Tom works from home.  Men with regular wives might find this to be a challenge, but in our house it is absolutely ridiculous.  I want to tell him things all day.  He calmly and patiently listens to my crazy ideas every five minutes, and he even survived The Great Video Chat Obsession of 2011, wherein I would video chat him constantly.  From downstairs.

We laugh together all the time, and when we disagree, we do so amicably.  That is 100% because of Tom.  Trust me when I tell you that I am not being humble about this... I AM A FIGHTER.  I don't like being told what to do, I don't like being wrong, (although that almost never happens), and I don't like pretending things are okay if they are not.  I have never loved these things about myself, but I can clearly see how God has used Tom to soften me.  I am still pretty feisty, but in all reality, I do not need to be a fighter.  I don't need to defend myself, and protect myself, and I don't need to look out for myself all the time... I have the kind of guy who wants to fight for me, defend me, protect me and put my best interest ahead of his own.  I mean... how can you fight with that kinda guy??

He really made me lose my edge.  What a jerk.

So, this is it.  I married a pretty phenomenal man, and I am thankful that the Lord has paired us together to refine, encourage and playfully insult one another.






November 6, 2012

Thankful for my Husband, I Mean Breakfast Foods

Today I am thankful for my sweet wonderful husband breakfast foods.

Here is what I want YOU to do... watch this, and cook breakfast for dinner for someone sweet!



November 5, 2012

Three Thankfuls for the Price of One.

I am sorely behind on my month of gratitude.  I think that not blogging on the weekends may happen more often than not, so... let's all just start being fine with that, shall we?

So, Day 3: I am thankful for lightheartedness.  I know that sounds cheesy, but I have had a pretty heavy life (if you read my blog last month, then you know what I mean... that was just ONE month of all my baggage people!  Can you imagine 12 of those!?!?)  Anyways, life is hard.  We are all faced with adversity, challenges and the limitless shortcomings of people around us.  Okay, okay... it is possible that my own shortcomings also make life a little touch and go at times.  That being said, I am deeply thankful for any moment that is not just "easy," but truly joy-filled.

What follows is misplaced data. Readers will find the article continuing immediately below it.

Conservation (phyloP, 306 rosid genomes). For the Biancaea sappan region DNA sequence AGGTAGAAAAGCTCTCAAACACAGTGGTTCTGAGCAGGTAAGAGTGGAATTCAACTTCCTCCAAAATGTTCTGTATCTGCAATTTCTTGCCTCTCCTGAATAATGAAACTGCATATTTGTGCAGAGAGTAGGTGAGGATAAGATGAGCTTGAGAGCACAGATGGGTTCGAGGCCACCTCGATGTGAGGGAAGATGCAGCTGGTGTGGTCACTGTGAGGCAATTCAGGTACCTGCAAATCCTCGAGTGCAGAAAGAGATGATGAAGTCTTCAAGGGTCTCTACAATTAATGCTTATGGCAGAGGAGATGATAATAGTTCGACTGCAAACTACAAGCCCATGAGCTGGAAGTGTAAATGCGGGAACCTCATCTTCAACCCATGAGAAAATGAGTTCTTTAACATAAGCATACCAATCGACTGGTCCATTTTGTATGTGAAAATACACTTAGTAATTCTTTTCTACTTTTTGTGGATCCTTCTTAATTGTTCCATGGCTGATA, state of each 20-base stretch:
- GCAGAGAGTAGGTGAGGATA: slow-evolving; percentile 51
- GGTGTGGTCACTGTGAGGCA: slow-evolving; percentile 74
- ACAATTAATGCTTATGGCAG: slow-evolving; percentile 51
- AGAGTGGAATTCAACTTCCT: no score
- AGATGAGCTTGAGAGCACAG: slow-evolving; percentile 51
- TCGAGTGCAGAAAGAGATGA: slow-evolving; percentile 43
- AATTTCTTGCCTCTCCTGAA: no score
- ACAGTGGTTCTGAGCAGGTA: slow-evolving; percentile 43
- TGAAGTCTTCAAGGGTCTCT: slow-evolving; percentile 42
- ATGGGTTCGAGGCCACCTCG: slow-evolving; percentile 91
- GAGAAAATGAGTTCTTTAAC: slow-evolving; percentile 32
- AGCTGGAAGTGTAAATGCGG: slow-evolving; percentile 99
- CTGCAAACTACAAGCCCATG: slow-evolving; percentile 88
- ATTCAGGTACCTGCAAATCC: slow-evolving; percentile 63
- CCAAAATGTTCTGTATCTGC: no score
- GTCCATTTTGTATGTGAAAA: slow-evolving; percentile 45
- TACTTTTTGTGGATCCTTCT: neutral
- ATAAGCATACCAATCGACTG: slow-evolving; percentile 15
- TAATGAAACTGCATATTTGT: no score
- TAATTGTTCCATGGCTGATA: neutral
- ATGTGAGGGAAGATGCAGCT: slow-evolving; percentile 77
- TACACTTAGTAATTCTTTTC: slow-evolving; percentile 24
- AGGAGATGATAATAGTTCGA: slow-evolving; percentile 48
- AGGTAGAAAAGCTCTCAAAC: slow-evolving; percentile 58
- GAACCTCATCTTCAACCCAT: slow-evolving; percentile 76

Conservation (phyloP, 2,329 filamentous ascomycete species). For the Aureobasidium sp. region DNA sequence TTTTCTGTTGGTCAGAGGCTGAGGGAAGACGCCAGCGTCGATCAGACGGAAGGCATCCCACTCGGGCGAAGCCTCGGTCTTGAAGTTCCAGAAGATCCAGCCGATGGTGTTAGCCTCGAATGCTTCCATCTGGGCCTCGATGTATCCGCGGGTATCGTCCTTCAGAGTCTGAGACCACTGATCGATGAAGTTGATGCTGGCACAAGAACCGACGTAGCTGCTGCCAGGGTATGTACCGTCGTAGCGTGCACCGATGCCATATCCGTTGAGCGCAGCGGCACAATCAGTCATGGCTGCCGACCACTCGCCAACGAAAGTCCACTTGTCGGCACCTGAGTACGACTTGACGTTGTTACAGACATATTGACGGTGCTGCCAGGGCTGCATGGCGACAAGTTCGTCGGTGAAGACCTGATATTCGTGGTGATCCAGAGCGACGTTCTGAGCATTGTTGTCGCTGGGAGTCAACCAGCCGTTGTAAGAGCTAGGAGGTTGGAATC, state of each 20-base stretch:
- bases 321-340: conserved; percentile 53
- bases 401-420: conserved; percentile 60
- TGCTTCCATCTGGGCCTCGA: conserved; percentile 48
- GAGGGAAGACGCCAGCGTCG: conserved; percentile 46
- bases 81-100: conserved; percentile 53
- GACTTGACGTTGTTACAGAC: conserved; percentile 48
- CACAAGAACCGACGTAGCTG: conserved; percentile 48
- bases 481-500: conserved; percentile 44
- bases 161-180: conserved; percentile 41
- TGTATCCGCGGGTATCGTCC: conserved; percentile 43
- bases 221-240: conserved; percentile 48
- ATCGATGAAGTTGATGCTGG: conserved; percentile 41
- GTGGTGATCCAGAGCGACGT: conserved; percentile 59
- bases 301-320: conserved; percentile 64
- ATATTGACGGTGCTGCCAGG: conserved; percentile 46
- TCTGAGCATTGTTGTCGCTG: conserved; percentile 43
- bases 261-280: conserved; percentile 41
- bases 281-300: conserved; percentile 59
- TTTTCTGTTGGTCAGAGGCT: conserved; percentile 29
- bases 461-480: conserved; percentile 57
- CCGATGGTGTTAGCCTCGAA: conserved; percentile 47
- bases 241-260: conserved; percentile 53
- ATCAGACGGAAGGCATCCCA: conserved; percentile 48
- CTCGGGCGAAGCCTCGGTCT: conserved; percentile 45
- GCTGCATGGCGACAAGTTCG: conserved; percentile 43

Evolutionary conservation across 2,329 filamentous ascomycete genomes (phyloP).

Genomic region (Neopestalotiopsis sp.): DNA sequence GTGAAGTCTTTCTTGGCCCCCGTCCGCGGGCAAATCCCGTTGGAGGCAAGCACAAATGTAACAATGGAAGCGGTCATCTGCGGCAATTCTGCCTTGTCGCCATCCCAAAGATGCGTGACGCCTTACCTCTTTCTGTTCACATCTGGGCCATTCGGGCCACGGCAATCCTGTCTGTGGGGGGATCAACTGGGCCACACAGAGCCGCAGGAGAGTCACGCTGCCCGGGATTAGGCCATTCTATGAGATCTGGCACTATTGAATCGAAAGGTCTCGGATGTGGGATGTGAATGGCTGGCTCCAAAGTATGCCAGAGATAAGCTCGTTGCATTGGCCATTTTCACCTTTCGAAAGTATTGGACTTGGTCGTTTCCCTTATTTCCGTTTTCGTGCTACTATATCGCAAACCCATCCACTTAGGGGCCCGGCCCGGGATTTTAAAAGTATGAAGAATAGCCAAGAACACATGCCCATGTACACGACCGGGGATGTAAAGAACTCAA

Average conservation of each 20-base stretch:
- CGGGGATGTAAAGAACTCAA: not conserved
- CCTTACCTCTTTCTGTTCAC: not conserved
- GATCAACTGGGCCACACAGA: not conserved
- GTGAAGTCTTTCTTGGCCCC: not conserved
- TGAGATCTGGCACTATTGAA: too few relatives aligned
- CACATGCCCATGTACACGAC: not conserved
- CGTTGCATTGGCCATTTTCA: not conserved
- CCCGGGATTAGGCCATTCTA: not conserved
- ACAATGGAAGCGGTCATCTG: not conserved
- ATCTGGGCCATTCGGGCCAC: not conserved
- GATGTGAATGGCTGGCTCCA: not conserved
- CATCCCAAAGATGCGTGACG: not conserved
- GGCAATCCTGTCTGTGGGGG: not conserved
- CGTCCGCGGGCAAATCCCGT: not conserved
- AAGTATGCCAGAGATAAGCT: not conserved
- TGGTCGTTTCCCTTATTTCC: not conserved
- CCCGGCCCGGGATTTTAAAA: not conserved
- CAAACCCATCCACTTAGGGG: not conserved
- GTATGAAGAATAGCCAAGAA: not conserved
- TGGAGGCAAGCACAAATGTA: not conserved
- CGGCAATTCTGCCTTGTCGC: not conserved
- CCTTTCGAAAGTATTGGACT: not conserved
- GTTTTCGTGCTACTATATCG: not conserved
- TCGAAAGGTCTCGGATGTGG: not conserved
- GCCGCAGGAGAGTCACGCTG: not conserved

I am most thankful for the playful moments... jokes, laughter, affection, friendly banter that may seem a little like verbal abuse, but are really just fun jabs at the expense of your loved ones.  These are the moments that I treasure.  I am so thankful that I can honestly say that the people I am related to, are people that I would actually choose to be friends with.  This is miraculous.  My life is so filled with heartache at times, that I can't help but rejoice in every drop of dry humor, sarcasm and hilarity that each day offers up.

My challenge to you:  Make somebody feel lighthearted.  Give a really specific and genuine compliment to cheer someone up, be more affectionate than normal (not like heavy petting, just a non-pervy hug or maybe just a high five if you can't control yourself.) Or make somebody laugh really hard.  Just email somebody with a word or phrase that will trigger a hilarious memory or inside joke.  I just sent a heytell message to my step-sister that only she would understand, and it will surely make her laugh until she pees a little.  And isn't that the point??

Day 4: I am thankful for pain.  Weird right?  But, try and follow... I once saw an episode of Oprah, where a little girl could not physically feel any pain.  She was constantly injuring herself, because she never really learned to not run directly into the corner of a coffee table.  Without pain, our brain never receives the signal to avoid danger.  Pain is a really important part of survival.  It is also the place where we become so aware of our uselessness and weakness, that we are forced to look for something bigger than ourselves.  If I hadn't had a heavy dose of pain at a very young age, I believe that I would have been susceptible to believing that life is good, people are good, and I am pretty good.  Instead, pain has taught me that actually, life is hard, all people are capable of heinous sins, and I am as sin-sick as any of us.  Pain has taught me that God is the only source of good.  Pain is where I first met Christ, and through His pain on my behalf, I am freed from my sin-sickness and will actually be equipped to do or be something good.  Without pain, we would all need to wear helmets, and we would think we could handle this life on our own, and we might even feel like we could escape this life unscathed.  What a preposterous and ridiculous perspective.

So, I am thankful for pain.  It keeps my kids from touching fire, and it keeps me from buying shoes too small, and it keeps my heart desperately seeking the only One who offers any relief.

My challenge to you:  Thank someone who taught you a painful lesson that you needed to learn.  That, or punch someone really hard and make them thank you.  (Only kidding.)